As shown in Figures 8 and12, cluster 4 at the southern tip of the Kii Peninsula contains more than 30 earthquakes with a low-angle thrust-fault focal mechanism. The magnitude range is from 1.0 to 3.4. By comparing the velocity structure model and the convergence direction of the PHS plate, it can be concluded that these earthquakes occur at the plate interface. Focal mechanisms for neighboring clusters are also shown in Figure 12, revealing that interplate earthquakes are specific characteristic of cluster 4. Note that the cluster indicated by lime circles also has a low-angle thrust focal mechanism, but it is located within the oceanic crust. In addition, compared to the other clusters, cluster 4 is characterized by a large number of earthquakes and long periods of seismic activity (Figure 12b).
Figure 12

Hypocenter distributions of cluster 4 and neighboring clusters (a) and their time histories (b). (a) The light brown shaded region is a schematic illustration of a high-density rock body (Kodaira et al.2006). The black arrow indicates the current convergence direction of the PHS plate. The other notation is the same as in Figure 10. (b) Time histories of each cluster. The color and symbols assigned to each cluster are the same as in Figure 12a. The numbers of earthquakes within each cluster is indicated at the right side of each row.

The repeated occurrence of similar earthquakes on the plate interface has been interpreted as slip at localized asperities (Igarashi et al.2003). Kodaira et al. (2006) discovered a high-density rock body embedded in the overriding plate at almost the same location as the interplate clusters, although its center is shifted slightly southeastward (Figure 12). They estimated the excess normal stress to be more than 30 MPa, taking account of the results obtained from gravity observations (Honda and Kono2005), which suggests that the embedded rock is a strong asperity at the plate interface. Moreover, the rate of interplate coupling drastically changes at the northeastern edge of the rock body: the coupling rate is higher seaward and lower landward (Miyazaki and Heki2001; Saiga et al.2011). Hence, it is considered that both sides of the plate interface are strongly coupled due to the weight of the rock body, with the strain being concentrated at the northwestern edge, where the interplate cluster is located. Long-term observations of these interplate earthquakes might provide insights into the process of strain accumulation during interseismic periods, which leads to megathrust earthquakes.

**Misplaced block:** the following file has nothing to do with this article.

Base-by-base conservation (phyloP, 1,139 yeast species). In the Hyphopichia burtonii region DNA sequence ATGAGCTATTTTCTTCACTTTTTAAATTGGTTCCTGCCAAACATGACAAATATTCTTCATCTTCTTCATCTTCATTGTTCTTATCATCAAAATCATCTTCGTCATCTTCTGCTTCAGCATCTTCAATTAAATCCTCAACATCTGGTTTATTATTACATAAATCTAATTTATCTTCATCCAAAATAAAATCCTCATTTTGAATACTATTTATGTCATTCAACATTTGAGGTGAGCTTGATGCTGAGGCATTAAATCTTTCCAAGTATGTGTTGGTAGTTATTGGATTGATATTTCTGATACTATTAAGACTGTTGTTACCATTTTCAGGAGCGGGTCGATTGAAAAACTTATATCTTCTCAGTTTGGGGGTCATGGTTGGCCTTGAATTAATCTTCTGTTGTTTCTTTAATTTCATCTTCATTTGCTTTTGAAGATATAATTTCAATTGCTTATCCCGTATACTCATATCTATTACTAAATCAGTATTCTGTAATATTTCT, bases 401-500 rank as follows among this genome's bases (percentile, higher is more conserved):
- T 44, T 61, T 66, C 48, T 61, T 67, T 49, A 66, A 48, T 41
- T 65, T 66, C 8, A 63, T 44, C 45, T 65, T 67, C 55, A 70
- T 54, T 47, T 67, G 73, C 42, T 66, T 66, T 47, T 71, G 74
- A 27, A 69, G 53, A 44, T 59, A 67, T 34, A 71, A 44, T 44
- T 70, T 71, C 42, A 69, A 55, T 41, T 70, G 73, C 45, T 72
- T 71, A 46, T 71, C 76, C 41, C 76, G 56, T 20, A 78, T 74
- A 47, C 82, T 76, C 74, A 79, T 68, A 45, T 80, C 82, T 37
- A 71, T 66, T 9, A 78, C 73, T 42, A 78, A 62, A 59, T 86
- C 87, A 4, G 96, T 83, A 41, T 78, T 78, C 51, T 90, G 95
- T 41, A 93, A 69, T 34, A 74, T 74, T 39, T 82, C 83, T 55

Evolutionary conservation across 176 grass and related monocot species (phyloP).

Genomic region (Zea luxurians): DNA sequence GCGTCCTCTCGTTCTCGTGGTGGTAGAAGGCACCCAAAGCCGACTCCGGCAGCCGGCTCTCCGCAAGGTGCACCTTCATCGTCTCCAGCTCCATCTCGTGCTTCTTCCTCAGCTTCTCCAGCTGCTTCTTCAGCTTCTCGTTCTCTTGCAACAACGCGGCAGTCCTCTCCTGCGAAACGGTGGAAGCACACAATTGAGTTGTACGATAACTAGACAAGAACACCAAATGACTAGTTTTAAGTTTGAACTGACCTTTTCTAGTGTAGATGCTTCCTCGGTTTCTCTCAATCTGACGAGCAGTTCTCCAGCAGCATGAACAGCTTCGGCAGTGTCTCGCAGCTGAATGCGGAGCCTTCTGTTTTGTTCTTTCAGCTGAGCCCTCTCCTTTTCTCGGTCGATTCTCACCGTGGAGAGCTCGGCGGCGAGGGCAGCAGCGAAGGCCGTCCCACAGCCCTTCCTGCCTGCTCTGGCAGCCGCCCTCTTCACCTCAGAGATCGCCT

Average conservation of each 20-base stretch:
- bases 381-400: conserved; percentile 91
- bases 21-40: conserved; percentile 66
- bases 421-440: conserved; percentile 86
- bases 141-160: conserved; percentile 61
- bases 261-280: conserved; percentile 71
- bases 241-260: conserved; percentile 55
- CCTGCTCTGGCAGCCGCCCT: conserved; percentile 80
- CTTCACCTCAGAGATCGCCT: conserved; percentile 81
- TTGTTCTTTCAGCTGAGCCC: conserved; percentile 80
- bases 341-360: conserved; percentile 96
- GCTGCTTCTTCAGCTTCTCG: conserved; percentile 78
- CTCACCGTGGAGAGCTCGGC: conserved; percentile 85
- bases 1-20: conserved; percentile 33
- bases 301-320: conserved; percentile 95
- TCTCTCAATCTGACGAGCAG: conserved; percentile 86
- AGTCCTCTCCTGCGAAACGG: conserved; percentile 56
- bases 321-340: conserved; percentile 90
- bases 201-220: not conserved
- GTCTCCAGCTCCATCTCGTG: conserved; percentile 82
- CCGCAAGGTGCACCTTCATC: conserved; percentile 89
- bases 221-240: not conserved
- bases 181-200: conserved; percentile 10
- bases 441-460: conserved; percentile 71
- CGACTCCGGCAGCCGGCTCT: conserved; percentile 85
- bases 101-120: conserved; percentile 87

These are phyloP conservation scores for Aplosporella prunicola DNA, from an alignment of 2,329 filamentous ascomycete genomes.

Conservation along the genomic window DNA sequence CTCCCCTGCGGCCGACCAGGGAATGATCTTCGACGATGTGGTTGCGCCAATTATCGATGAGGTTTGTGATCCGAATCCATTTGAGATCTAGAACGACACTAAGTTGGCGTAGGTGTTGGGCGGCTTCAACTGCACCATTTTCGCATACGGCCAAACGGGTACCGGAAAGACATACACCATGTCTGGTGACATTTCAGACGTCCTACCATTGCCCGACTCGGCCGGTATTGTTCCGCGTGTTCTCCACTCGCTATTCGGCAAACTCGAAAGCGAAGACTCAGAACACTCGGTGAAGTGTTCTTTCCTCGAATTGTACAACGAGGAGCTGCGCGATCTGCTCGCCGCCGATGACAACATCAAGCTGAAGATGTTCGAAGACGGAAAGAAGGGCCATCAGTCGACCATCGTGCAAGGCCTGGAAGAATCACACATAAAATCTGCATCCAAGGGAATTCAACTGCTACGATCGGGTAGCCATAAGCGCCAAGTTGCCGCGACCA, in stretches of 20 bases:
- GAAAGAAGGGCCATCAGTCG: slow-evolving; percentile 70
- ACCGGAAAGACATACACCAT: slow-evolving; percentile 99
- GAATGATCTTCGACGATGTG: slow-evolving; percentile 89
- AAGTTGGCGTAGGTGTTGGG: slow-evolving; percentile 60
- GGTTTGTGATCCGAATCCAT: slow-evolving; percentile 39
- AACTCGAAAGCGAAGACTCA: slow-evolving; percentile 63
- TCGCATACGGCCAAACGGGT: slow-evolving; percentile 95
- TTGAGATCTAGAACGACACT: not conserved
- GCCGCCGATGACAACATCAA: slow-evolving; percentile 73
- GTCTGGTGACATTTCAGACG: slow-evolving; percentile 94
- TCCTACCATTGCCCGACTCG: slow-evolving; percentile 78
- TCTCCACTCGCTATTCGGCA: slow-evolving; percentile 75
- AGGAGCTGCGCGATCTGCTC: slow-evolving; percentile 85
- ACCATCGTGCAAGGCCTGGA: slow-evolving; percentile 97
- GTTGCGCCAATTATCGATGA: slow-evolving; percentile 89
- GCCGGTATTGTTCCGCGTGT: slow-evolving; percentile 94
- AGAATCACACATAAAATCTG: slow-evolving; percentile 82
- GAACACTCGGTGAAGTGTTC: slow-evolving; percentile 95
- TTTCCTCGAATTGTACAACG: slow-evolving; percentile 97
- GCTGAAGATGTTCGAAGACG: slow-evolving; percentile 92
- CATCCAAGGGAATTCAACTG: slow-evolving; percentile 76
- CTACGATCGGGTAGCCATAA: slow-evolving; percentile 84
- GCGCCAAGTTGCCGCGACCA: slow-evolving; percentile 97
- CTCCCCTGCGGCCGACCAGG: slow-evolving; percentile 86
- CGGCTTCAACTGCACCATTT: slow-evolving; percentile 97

Conclusions

In the present study, CC results for records obtained by OBSs deployed off the Kii Peninsula were used to carry out a cluster analysis of earthquakes. We proposed methods to deal with problems intrinsic to OBS data, namely the predominance of monotone frequencies and varying site effects among stations. These methods involved multiple CC calculations, using time windows with different lengths, and appropriately determining the CC threshold, which varied among OBSs. By applying the appropriate threshold, we identified clusters of similar earthquakes.

There was found to be two types of characteristic clusters. The first existed within the oceanic mantle and was aligned along the NNE direction, forming the lower plane of a double seismic zone. This is considered to represent a preexisting fault formed before subduction began. It is proposed that these earthquakes are the result of dehydration of the serpentinized mantle along this fault. The second finding is a cluster of interplate earthquakes at the southern tip of the Kii Peninsula. We proposed that the primary generation mechanism for earthquakes in this cluster is strain accumulation beneath a high-density rock body.

The tectonics of most ocean areas remains unclear. We believe that the proposed method can be easily applied to OBS data from other areas, allowing new insights into the surrounding tectonics to be obtained.

Declarations

Acknowledgements

We thank Kazuo Nakahigashi, Tomoaki Yamada, Masanao Shinohara, Shin'ichi Sakai, Toshihiko Kanazawa, Kenji Uehira, and Hiroshi Shimizu for collecting and processing the OBS data. This research was supported by a grant from the Global COE Program, ‘From the Earth to "Earths",’ Observation and Research Program for Prediction of Earthquakes and Volcano Eruptions, and JSPS KAKENHI Grant Number 26-10221, all from the Ministry of Education, Culture, Sports, Science and Technology of Japan. General Mapping Tools (Wessel and Smith1991) was used for drawing figures. We are grateful to two anonymous reviewers for the thoughtful comments and suggestions.

Authors’ Affiliations

(1)
Earthquake Research Institute, University of Tokyo

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© Akuhara and Mochizuki; licensee Springer. 2014